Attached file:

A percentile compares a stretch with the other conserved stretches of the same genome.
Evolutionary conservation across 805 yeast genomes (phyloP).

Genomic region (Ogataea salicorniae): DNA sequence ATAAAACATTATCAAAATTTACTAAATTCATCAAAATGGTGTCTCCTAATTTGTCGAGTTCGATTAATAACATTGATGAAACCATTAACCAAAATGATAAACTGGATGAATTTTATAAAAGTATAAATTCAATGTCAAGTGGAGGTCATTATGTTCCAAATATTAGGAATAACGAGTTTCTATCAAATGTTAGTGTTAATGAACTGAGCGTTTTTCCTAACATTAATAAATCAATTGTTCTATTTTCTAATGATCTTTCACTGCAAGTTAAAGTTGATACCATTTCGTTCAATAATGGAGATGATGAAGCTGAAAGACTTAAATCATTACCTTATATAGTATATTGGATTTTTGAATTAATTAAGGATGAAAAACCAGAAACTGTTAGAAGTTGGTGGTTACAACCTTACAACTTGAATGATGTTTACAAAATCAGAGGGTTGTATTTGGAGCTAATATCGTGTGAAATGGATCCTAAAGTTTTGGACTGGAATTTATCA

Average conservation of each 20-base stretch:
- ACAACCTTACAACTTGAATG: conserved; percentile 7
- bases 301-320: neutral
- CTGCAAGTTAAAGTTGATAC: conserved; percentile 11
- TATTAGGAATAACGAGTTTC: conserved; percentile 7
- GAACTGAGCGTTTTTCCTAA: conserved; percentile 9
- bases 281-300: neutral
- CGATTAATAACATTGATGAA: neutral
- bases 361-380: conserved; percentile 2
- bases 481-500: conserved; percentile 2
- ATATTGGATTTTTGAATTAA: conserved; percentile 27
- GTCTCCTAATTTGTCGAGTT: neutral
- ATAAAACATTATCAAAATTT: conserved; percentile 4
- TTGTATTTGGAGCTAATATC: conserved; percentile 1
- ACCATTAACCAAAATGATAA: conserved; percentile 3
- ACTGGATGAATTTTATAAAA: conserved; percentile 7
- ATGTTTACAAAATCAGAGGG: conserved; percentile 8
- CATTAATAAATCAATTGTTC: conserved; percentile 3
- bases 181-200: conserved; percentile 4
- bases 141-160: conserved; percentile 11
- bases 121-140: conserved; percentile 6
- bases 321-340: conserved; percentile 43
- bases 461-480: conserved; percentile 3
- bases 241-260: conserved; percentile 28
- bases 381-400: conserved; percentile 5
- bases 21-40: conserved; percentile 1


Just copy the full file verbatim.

A percentile compares a stretch with the other conserved stretches of the same genome.
Evolutionary conservation across 805 yeast genomes (phyloP).

Genomic region (Ogataea salicorniae): DNA sequence ATAAAACATTATCAAAATTTACTAAATTCATCAAAATGGTGTCTCCTAATTTGTCGAGTTCGATTAATAACATTGATGAAACCATTAACCAAAATGATAAACTGGATGAATTTTATAAAAGTATAAATTCAATGTCAAGTGGAGGTCATTATGTTCCAAATATTAGGAATAACGAGTTTCTATCAAATGTTAGTGTTAATGAACTGAGCGTTTTTCCTAACATTAATAAATCAATTGTTCTATTTTCTAATGATCTTTCACTGCAAGTTAAAGTTGATACCATTTCGTTCAATAATGGAGATGATGAAGCTGAAAGACTTAAATCATTACCTTATATAGTATATTGGATTTTTGAATTAATTAAGGATGAAAAACCAGAAACTGTTAGAAGTTGGTGGTTACAACCTTACAACTTGAATGATGTTTACAAAATCAGAGGGTTGTATTTGGAGCTAATATCGTGTGAAATGGATCCTAAAGTTTTGGACTGGAATTTATCA

Average conservation of each 20-base stretch:
- ACAACCTTACAACTTGAATG: conserved; percentile 7
- bases 301-320: neutral
- CTGCAAGTTAAAGTTGATAC: conserved; percentile 11
- TATTAGGAATAACGAGTTTC: conserved; percentile 7
- GAACTGAGCGTTTTTCCTAA: conserved; percentile 9
- bases 281-300: neutral
- CGATTAATAACATTGATGAA: neutral
- bases 361-380: conserved; percentile 2
- bases 481-500: conserved; percentile 2
- ATATTGGATTTTTGAATTAA: conserved; percentile 27
- GTCTCCTAATTTGTCGAGTT: neutral
- ATAAAACATTATCAAAATTT: conserved; percentile 4
- TTGTATTTGGAGCTAATATC: conserved; percentile 1
- ACCATTAACCAAAATGATAA: conserved; percentile 3
- ACTGGATGAATTTTATAAAA: conserved; percentile 7
- ATGTTTACAAAATCAGAGGG: conserved; percentile 8
- CATTAATAAATCAATTGTTC: conserved; percentile 3
- bases 181-200: conserved; percentile 4
- bases 141-160: conserved; percentile 11
- bases 121-140: conserved; percentile 6
- bases 321-340: conserved; percentile 43
- bases 461-480: conserved; percentile 3
- bases 241-260: conserved; percentile 28
- bases 381-400: conserved; percentile 5
- bases 21-40: conserved; percentile 1